“How to See Germs Spread” by Mark Rober, March 18, 2020, spotted in The Educator’s Notebook, March 29, 2020

c. Phi Delta Kappan Survey, Resources – This link has the results of a PDK survey and other resources for the coronavirus crisis.

“Distance Learning: A Gently Curated Collection of Resources for Teachers” by Jennifer Gonzalez in Cult of Pedagogy, March 30, 2020

d. Permission from Publishers to Read Books Online – This link from School Library Journal includes a constantly updated list of publishers who have granted special permission for teachers to read their books aloud online while schools are closed. The current list includes Abrams, Candlewick, Children’s Books, Chronicle Kids, Crabtree Publishing, Disney Publishing, HarperCollins, Holiday House, Houghton Mifflin/Harcourt, Lee and Low, Lerner, Little Brown Young Readers, Peachtree, Penguin, Random House, Scholastic, and Simon & Schuster.

“Publishers Adapt Policies to Help Educators” in School Library Journal, March 18, 2020

[thrive_toggles_group”][thrive_toggles title=”2. Is Now the Time to Bring Back “Current Events”?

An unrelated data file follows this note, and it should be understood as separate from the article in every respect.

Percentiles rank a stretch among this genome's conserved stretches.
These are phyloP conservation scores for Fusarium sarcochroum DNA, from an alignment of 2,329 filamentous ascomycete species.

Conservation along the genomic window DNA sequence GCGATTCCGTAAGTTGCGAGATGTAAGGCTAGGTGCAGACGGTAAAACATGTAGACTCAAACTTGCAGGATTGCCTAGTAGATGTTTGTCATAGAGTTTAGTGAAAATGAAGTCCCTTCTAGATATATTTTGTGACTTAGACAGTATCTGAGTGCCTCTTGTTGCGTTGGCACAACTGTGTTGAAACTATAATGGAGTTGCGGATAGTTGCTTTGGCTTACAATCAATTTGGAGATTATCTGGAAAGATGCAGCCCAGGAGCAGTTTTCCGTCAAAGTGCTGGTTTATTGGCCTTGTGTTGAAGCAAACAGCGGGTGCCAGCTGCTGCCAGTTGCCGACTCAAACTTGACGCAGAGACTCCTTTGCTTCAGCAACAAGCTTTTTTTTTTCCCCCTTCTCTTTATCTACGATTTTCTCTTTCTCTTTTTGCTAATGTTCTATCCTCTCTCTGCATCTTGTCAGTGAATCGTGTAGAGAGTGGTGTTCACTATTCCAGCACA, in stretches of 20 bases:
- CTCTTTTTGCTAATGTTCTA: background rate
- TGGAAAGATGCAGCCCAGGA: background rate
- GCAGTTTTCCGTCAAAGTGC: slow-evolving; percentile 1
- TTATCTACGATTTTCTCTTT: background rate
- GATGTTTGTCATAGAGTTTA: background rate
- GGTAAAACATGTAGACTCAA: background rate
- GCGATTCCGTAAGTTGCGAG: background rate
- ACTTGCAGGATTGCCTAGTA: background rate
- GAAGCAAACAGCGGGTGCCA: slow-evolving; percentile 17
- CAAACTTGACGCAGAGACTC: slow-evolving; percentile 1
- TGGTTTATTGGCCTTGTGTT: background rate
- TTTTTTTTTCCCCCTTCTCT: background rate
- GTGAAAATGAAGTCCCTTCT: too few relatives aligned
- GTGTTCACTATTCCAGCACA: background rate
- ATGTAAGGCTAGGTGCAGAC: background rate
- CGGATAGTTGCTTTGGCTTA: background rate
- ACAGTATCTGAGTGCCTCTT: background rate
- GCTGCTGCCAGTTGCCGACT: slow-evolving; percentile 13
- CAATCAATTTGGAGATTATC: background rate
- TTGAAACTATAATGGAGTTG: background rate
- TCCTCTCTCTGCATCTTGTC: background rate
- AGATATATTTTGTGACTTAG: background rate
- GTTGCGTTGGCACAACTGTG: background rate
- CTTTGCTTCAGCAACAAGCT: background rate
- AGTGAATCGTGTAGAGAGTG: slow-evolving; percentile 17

” no=”1/1″]
In this Education Gadfly article, Robert Pondiscio says that the taken-for-granted body of general knowledge and key vocabulary necessary for literate discourse is constantly evolving. For example, a few months ago, the terms coronavirus and social distancing would have been unfamiliar even to the well-educated, but now they’re on everyone’s lips. That demonstrates the importance of keeping abreast of current events in school. “But at a time when it’s never been more important to be well-informed and literate,” says Pondiscio, “children have never been less likely to pay close attention.” A recent report found that only 48 percent of children follow the news, current events are not a regular part of classroom discussions, and when civics knowledge is tested, the performance of U.S. students is worse than it is for any other subject.

Pondiscio remembers that almost every day in his working-class school on Long Island, a different student would have the job of reporting the day’s news. There would be an international, national, and local story, then sports and the weather. “Not the most sophisticated pedagogical approach, perhaps,” he says, “but it normalized the idea of paying attention to what’s going on in the world.” This was reinforced at home, where a morning and afternoon newspaper was delivered every day and his parents gave him a subscription to Time when he was in seventh grade. “Being informed was just a basic part of everyday life.”